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Essential oil in the taxonomy of Ocimum selloi benth
Martins, Ernane R.;Casali, Vicente W. D.;Barbosa, Luiz C. A.;Carazza, Fernando;
Journal of the Brazilian Chemical Society , 1997, DOI: 10.1590/S0103-50531997000100006
Abstract: chemical composition analysis of the essential oil from the leaves and flowers of two accessions of ocimum selloi benth, cultivated at the federal university of vi?osa was carried out. for accession a the major component was identified as estragole and represented 94,95% and 92,54% of the oil from the leaves and flowers respectively. for accession b, the oil from the leaves and flowers was constituted by 65,49% and 66,18% of methyleugenol, respectively. for both accessions several minor constituents were also identified. the phenotypic and chemical differences observed between these two accessions suggest the existence of two chemicaly distinct varieties for ocimum selloi benth.
Phytochemical screening and anticonvulsant property of Ocimum basilicum leaf essential oil  [cached]
Juliana S OLIVEIRA,Lívia A. PORTO,Charles S. ESTEVAM,Rosana S. SIQUEIRA
Boletín Latinoamericano y del Caribe de Plantas Medicinales y Aromáticas , 2009,
Abstract: Ocimum basilicum (Lamiaceae) y otras especies del mismo género son usadas como medicamentos en el tratamiento de enfermedades del sistema nervioso central (SNC). En este reporte, hemos investigado los posibles efectos anticonvulsivantes y depresivos del SNC del aceite esencial (EO) de las hojas de Ocimum basilicum (conocida como "Maria Bonita") en diferentes modelos experimentales. Los análisis por GC-MS y GC-FID del aceite esencial permitieron la identificación de 7 compuestos constituyendo el 98.8% del aceite total. Los principales componentes fueron 1.8-cineol, linalol y geraniol que comprendieron el 92.9% del aceite. EO, a todas las dosis, mostró actividad depresora del SNC revelado en el tamizaje farmacológico general: decrecimiento de la actividad espontánea, ptosis, ataxia y sedación. Además, todas las dosis de EO indujeron un incremento significativo del tiempo de sue o (p<0.05) y disminuyeron la latencia de sue o (p<0.01). EO también incrementó la latencia para el desarrollo de convulsiones en las pruebas de pentilenetetrazol (PTZ) y picrotoxina (p<0.05). Para PTZ, los efectos de EO fueron revertidos por flumazenil. EO no interfirió con las convulsiones inducidas por estricnina (p>0.05). Nuestros datos sugieren que EO posee propiedades anticonvulsivantes y depresoras del SNC lo que podría estar mediado por una interacción con los receptores GABAérgicos centrales.
Chemical composition and antimicrobial activity of essential oils of Ocimum canum Sims. and Ocimum selloi Benth.
Nascimento, Jeferson C.;Barbosa, Luiz C.A.;Paula, Vanderlucia F.;David, Jorge M.;Fontana, Renato;Silva, Luiz A.M.;Fran?a, Robson S.;
Anais da Academia Brasileira de Ciências , 2011, DOI: 10.1590/S0001-37652011005000019
Abstract: this work describes the chemical composition and antimicrobial activity of the volatile oils of ocimum canum and ocimum selloi, both occurring in jequié/ba, northeastern brazil. the plants were collected in the winter/2005 andsummer/2006, the oils extracted by steam distillation and further analyzed by gc-ms. a total of 30 and 31 compounds was identified from the oils of o. selloi and o. canum, respectively. it was observed that the oil content of o. canum showed variation during the seasons, while the oils of o. selloi did not. methylchavicol and linalool were the main chemical components found in the aerial parts and leaves of o. canum. this finding permitted to characterize this specimen as a new chemotype of o. canum. regarding the aerial parts of o. selloi, eugenol, 1,8-cineole, transcaryophyllene and linalool were identified as their major components. all extracted oils from the aerial parts showed biological activity against gram-positive cocci - staphylococcus aureus atcc 25923 - but only the o. canum one showed activity against gram-negative bacilli - escherichia coli atcc 25922.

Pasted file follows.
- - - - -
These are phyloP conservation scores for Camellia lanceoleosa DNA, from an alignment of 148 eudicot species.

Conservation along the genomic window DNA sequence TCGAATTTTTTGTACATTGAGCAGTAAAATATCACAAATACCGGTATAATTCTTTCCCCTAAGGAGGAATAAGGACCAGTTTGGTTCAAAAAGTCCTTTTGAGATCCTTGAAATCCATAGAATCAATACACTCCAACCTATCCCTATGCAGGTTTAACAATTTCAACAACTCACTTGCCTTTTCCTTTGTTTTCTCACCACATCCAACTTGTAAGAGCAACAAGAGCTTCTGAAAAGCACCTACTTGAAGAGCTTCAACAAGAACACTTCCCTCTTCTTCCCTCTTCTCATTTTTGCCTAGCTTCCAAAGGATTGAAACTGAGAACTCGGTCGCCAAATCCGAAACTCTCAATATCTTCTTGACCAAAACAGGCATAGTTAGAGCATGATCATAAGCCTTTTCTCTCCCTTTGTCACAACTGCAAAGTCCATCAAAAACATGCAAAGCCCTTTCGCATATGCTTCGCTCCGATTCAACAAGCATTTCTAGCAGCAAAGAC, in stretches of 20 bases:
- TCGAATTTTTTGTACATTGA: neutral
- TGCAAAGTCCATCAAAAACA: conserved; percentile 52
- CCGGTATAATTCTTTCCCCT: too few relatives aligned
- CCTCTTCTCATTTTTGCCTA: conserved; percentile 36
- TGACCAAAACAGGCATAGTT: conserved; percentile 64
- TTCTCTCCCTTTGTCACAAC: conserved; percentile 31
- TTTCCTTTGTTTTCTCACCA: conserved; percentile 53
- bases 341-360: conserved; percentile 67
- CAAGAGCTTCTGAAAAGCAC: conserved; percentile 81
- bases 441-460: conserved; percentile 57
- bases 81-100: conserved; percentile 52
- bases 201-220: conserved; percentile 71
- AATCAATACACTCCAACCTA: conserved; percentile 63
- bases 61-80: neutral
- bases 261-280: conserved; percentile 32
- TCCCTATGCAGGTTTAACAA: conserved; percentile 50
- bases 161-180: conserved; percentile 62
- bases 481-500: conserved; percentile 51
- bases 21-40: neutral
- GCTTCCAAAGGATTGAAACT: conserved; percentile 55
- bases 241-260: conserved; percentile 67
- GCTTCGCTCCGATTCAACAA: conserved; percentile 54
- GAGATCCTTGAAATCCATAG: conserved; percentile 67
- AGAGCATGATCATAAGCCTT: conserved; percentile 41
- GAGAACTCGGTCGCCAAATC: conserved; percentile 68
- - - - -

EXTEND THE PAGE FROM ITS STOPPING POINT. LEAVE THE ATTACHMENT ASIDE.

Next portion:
Antibacterial activity of Ocimum gratissimum L. essential oil
Nakamura, Celso Vataru;Ueda-Nakamura, Tania;Bando, Erika;Melo, Abrah?o Fernandes Negr?o;Cortez, Díogenes Aparício Garcia;Dias Filho, Benedito Prado;
Memórias do Instituto Oswaldo Cruz , 1999, DOI: 10.1590/S0074-02761999000500022
Abstract: the essential oil (eo) of ocimum gratissimum inhibited staphylococcus aureus at a concentration of 0.75 mg/ml. the minimal inhibitory concentrations (mics) for shigella flexineri, salmonella enteritidis, escherichia coli, klebsiella sp., and proteus mirabilis were at concentrations ranging from 3 to 12 mg/ml. the endpoint was not reached for pseudomonas aeruginosa (>=24 mg/ml). the mics of the reference drugs used in this study were similar to those presented in other reports. the minimum bactericidal concentration of eo was within a twofold dilution of the mic for this organism. the compound that showed antibacterial activity in the eo of o. gratissimum was identified as eugenol and structural findings were further supported by gas chromatography/mass spectra retention time data. the structure was supported by spectroscopic methods.
Antibacterial activity of Ocimum gratissimum L. essential oil
Nakamura Celso Vataru,Ueda-Nakamura Tania,Bando Erika,Melo Abrah?o Fernandes Negr?o
Memórias do Instituto Oswaldo Cruz , 1999,
Abstract: The essential oil (EO) of Ocimum gratissimum inhibited Staphylococcus aureus at a concentration of 0.75 mg/ml. The minimal inhibitory concentrations (MICs) for Shigella flexineri, Salmonella enteritidis, Escherichia coli, Klebsiella sp., and Proteus mirabilis were at concentrations ranging from 3 to 12 mg/ml. The endpoint was not reached for Pseudomonas aeruginosa (>=24 mg/ml). The MICs of the reference drugs used in this study were similar to those presented in other reports. The minimum bactericidal concentration of EO was within a twofold dilution of the MIC for this organism. The compound that showed antibacterial activity in the EO of O. gratissimum was identified as eugenol and structural findings were further supported by gas chromatography/mass spectra retention time data. The structure was supported by spectroscopic methods.
Antinociceptive properties of the essential oil of Ocimum gratissimum L. (Labiatae) in mice
Rabelo, M.;Souza, E.P.;Soares, P.M.G.;Miranda, A.V.;Matos, F.J.A.;Criddle, D.N.;
Brazilian Journal of Medical and Biological Research , 2003, DOI: 10.1590/S0100-879X2003000400016